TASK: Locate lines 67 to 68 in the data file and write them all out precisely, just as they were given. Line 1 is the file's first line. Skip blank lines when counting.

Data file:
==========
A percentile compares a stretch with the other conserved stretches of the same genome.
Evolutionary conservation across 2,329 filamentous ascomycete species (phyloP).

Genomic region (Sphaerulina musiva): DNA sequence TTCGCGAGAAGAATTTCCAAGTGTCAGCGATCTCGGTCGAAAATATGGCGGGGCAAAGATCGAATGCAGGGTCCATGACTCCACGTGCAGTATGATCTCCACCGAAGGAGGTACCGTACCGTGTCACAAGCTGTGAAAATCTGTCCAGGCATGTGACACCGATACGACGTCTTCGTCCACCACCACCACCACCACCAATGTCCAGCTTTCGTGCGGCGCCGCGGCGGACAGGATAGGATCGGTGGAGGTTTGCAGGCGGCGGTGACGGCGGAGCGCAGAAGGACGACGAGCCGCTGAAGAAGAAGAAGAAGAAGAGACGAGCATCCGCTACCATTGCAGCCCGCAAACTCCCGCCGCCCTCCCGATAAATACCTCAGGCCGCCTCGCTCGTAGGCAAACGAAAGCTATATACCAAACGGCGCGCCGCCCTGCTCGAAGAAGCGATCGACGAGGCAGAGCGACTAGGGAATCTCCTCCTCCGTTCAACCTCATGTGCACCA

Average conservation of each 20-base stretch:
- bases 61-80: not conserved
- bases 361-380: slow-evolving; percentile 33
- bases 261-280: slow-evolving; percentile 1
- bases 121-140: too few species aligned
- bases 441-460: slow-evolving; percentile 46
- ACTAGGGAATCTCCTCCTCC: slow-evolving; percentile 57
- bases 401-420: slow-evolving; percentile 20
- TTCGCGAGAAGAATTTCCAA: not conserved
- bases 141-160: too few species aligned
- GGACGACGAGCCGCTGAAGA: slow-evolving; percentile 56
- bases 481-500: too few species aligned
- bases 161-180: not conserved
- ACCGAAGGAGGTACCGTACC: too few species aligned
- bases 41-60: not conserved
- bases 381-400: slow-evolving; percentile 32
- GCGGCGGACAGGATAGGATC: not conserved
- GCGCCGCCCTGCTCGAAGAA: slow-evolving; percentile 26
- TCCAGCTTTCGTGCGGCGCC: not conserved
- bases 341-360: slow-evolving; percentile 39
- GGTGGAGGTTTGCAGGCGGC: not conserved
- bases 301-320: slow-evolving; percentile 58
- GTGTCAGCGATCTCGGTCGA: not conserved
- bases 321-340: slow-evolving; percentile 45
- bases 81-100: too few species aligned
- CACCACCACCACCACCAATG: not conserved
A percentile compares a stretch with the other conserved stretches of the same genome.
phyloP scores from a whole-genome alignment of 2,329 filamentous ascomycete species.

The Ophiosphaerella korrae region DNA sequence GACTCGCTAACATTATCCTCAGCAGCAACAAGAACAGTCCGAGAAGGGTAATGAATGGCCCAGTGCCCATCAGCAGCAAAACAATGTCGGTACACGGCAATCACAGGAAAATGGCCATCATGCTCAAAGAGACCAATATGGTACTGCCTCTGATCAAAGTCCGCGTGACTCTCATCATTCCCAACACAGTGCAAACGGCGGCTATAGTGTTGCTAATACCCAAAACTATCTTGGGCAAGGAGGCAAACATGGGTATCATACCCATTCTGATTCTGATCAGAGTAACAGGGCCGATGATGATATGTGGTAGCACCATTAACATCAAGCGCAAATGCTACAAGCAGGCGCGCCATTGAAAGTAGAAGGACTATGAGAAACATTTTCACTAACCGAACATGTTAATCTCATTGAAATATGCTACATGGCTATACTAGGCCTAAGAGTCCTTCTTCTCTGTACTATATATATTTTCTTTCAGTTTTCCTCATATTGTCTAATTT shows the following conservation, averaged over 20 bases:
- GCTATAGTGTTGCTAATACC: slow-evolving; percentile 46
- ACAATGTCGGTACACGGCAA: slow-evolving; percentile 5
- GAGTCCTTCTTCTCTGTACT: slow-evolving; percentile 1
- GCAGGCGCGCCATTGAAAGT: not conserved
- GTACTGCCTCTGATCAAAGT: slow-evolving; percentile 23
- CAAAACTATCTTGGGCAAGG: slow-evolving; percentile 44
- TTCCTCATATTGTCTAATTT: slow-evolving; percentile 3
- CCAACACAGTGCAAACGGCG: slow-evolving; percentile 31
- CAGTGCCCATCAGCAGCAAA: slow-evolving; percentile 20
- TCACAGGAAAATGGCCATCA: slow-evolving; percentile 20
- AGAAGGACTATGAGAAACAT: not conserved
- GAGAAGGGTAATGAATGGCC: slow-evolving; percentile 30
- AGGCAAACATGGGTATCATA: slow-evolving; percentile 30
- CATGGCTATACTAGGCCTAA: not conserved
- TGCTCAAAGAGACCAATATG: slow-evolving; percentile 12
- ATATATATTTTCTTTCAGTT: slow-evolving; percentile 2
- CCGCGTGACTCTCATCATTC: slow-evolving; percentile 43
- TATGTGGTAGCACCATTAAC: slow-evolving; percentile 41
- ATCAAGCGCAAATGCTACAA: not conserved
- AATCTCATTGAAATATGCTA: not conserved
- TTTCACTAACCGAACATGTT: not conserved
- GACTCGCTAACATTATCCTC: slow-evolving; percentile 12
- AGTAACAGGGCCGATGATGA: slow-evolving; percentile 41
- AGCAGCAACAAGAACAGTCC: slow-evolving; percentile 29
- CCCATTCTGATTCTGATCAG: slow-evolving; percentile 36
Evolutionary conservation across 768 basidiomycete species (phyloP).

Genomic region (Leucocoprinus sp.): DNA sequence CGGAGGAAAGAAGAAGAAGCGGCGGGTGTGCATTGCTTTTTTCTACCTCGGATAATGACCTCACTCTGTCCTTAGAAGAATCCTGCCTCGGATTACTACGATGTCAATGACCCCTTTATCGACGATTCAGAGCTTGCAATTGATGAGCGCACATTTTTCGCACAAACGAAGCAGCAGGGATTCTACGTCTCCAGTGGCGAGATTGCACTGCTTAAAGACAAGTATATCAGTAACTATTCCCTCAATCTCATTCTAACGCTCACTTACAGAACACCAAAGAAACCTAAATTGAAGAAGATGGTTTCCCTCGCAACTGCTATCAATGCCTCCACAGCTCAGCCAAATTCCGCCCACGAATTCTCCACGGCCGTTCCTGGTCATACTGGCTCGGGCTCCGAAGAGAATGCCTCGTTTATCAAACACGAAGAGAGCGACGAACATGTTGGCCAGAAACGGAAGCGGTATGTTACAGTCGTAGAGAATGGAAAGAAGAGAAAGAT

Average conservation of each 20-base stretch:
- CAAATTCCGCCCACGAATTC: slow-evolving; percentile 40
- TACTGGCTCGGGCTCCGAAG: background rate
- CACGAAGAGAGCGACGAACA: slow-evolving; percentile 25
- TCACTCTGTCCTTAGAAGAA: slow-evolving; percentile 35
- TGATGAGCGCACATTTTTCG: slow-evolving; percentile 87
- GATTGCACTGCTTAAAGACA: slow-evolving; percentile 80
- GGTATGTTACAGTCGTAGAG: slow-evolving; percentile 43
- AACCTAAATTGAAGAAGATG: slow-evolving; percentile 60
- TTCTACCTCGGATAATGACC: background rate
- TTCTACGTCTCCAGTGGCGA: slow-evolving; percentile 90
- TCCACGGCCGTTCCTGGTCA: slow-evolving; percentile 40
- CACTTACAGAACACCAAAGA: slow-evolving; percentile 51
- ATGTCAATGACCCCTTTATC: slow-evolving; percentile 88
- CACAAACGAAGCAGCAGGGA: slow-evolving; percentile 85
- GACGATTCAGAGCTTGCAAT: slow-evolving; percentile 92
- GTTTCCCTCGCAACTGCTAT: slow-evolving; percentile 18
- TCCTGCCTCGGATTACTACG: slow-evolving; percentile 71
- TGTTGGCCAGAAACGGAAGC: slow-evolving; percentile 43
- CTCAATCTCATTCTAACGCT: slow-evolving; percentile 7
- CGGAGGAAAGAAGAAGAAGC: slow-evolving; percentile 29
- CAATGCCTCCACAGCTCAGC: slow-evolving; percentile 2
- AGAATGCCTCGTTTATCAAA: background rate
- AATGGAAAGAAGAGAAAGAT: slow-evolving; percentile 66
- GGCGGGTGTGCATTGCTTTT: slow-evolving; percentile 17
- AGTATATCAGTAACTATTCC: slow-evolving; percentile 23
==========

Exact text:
- GGTATGTTACAGTCGTAGAG: slow-evolving; percentile 43
- AACCTAAATTGAAGAAGATG: slow-evolving; percentile 60